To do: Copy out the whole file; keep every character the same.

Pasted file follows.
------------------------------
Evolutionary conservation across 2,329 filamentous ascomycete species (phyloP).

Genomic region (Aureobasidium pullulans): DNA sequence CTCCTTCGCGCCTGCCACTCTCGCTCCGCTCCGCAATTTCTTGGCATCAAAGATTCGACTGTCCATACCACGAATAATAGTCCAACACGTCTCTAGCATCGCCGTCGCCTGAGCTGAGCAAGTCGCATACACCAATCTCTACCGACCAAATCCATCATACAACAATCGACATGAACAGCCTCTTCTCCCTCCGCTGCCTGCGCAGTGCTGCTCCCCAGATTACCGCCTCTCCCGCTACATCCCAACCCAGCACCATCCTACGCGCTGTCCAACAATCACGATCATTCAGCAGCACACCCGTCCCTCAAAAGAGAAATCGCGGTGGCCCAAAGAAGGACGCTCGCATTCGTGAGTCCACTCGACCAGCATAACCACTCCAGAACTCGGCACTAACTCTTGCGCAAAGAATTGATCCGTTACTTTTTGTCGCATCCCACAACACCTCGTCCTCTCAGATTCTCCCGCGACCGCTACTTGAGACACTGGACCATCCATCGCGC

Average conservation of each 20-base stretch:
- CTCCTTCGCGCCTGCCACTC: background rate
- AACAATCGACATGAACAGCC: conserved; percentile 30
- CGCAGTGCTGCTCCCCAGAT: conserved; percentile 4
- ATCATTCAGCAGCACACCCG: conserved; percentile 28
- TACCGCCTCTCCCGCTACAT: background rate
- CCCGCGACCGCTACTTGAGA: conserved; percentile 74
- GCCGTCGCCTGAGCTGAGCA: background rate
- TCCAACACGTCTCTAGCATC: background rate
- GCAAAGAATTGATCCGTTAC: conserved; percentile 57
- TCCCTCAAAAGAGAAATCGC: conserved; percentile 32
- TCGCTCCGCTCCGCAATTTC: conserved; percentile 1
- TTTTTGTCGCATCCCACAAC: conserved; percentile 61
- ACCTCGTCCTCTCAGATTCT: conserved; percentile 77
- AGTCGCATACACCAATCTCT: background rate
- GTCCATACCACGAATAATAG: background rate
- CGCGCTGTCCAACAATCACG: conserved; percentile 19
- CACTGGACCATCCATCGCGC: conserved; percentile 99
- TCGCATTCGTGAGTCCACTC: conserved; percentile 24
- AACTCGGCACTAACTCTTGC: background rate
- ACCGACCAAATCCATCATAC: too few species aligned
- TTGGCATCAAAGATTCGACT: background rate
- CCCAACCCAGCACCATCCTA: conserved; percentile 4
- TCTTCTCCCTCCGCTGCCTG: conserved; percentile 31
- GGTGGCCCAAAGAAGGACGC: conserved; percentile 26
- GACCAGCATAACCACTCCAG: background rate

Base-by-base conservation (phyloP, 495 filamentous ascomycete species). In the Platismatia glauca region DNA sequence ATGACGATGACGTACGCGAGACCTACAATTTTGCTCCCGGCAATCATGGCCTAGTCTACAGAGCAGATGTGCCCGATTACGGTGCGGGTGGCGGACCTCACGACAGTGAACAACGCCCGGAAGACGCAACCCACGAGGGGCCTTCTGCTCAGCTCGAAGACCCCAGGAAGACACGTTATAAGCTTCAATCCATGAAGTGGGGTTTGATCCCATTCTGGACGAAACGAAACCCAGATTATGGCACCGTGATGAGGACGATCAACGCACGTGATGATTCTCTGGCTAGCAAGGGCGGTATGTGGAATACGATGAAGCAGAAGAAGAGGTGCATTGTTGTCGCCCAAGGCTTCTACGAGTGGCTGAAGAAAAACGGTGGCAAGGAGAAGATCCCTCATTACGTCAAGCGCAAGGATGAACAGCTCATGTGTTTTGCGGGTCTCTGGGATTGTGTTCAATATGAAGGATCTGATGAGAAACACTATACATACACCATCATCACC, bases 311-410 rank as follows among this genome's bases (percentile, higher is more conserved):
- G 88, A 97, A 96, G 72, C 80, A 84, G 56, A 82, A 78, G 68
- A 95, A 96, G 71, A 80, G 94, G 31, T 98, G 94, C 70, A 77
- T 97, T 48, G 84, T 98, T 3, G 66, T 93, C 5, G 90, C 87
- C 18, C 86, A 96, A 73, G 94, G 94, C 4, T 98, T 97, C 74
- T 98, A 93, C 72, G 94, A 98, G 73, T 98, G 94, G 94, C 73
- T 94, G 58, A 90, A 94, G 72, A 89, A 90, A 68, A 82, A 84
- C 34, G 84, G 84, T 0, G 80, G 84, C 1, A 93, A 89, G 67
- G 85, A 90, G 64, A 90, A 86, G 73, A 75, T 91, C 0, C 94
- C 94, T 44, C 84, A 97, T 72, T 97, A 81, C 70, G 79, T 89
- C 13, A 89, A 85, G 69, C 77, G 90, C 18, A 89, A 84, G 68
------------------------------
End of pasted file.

Evolutionary conservation across 2,329 filamentous ascomycete species (phyloP).

Genomic region (Aureobasidium pullulans): DNA sequence CTCCTTCGCGCCTGCCACTCTCGCTCCGCTCCGCAATTTCTTGGCATCAAAGATTCGACTGTCCATACCACGAATAATAGTCCAACACGTCTCTAGCATCGCCGTCGCCTGAGCTGAGCAAGTCGCATACACCAATCTCTACCGACCAAATCCATCATACAACAATCGACATGAACAGCCTCTTCTCCCTCCGCTGCCTGCGCAGTGCTGCTCCCCAGATTACCGCCTCTCCCGCTACATCCCAACCCAGCACCATCCTACGCGCTGTCCAACAATCACGATCATTCAGCAGCACACCCGTCCCTCAAAAGAGAAATCGCGGTGGCCCAAAGAAGGACGCTCGCATTCGTGAGTCCACTCGACCAGCATAACCACTCCAGAACTCGGCACTAACTCTTGCGCAAAGAATTGATCCGTTACTTTTTGTCGCATCCCACAACACCTCGTCCTCTCAGATTCTCCCGCGACCGCTACTTGAGACACTGGACCATCCATCGCGC

Average conservation of each 20-base stretch:
- CTCCTTCGCGCCTGCCACTC: background rate
- AACAATCGACATGAACAGCC: conserved; percentile 30
- CGCAGTGCTGCTCCCCAGAT: conserved; percentile 4
- ATCATTCAGCAGCACACCCG: conserved; percentile 28
- TACCGCCTCTCCCGCTACAT: background rate
- CCCGCGACCGCTACTTGAGA: conserved; percentile 74
- GCCGTCGCCTGAGCTGAGCA: background rate
- TCCAACACGTCTCTAGCATC: background rate
- GCAAAGAATTGATCCGTTAC: conserved; percentile 57
- TCCCTCAAAAGAGAAATCGC: conserved; percentile 32
- TCGCTCCGCTCCGCAATTTC: conserved; percentile 1
- TTTTTGTCGCATCCCACAAC: conserved; percentile 61
- ACCTCGTCCTCTCAGATTCT: conserved; percentile 77
- AGTCGCATACACCAATCTCT: background rate
- GTCCATACCACGAATAATAG: background rate
- CGCGCTGTCCAACAATCACG: conserved; percentile 19
- CACTGGACCATCCATCGCGC: conserved; percentile 99
- TCGCATTCGTGAGTCCACTC: conserved; percentile 24
- AACTCGGCACTAACTCTTGC: background rate
- ACCGACCAAATCCATCATAC: too few species aligned
- TTGGCATCAAAGATTCGACT: background rate
- CCCAACCCAGCACCATCCTA: conserved; percentile 4
- TCTTCTCCCTCCGCTGCCTG: conserved; percentile 31
- GGTGGCCCAAAGAAGGACGC: conserved; percentile 26
- GACCAGCATAACCACTCCAG: background rate

Base-by-base conservation (phyloP, 495 filamentous ascomycete species). In the Platismatia glauca region DNA sequence ATGACGATGACGTACGCGAGACCTACAATTTTGCTCCCGGCAATCATGGCCTAGTCTACAGAGCAGATGTGCCCGATTACGGTGCGGGTGGCGGACCTCACGACAGTGAACAACGCCCGGAAGACGCAACCCACGAGGGGCCTTCTGCTCAGCTCGAAGACCCCAGGAAGACACGTTATAAGCTTCAATCCATGAAGTGGGGTTTGATCCCATTCTGGACGAAACGAAACCCAGATTATGGCACCGTGATGAGGACGATCAACGCACGTGATGATTCTCTGGCTAGCAAGGGCGGTATGTGGAATACGATGAAGCAGAAGAAGAGGTGCATTGTTGTCGCCCAAGGCTTCTACGAGTGGCTGAAGAAAAACGGTGGCAAGGAGAAGATCCCTCATTACGTCAAGCGCAAGGATGAACAGCTCATGTGTTTTGCGGGTCTCTGGGATTGTGTTCAATATGAAGGATCTGATGAGAAACACTATACATACACCATCATCACC, bases 311-410 rank as follows among this genome's bases (percentile, higher is more conserved):
- G 88, A 97, A 96, G 72, C 80, A 84, G 56, A 82, A 78, G 68
- A 95, A 96, G 71, A 80, G 94, G 31, T 98, G 94, C 70, A 77
- T 97, T 48, G 84, T 98, T 3, G 66, T 93, C 5, G 90, C 87
- C 18, C 86, A 96, A 73, G 94, G 94, C 4, T 98, T 97, C 74
- T 98, A 93, C 72, G 94, A 98, G 73, T 98, G 94, G 94, C 73
- T 94, G 58, A 90, A 94, G 72, A 89, A 90, A 68, A 82, A 84
- C 34, G 84, G 84, T 0, G 80, G 84, C 1, A 93, A 89, G 67
- G 85, A 90, G 64, A 90, A 86, G 73, A 75, T 91, C 0, C 94
- C 94, T 44, C 84, A 97, T 72, T 97, A 81, C 70, G 79, T 89
- C 13, A 89, A 85, G 69, C 77, G 90, C 18, A 89, A 84, G 68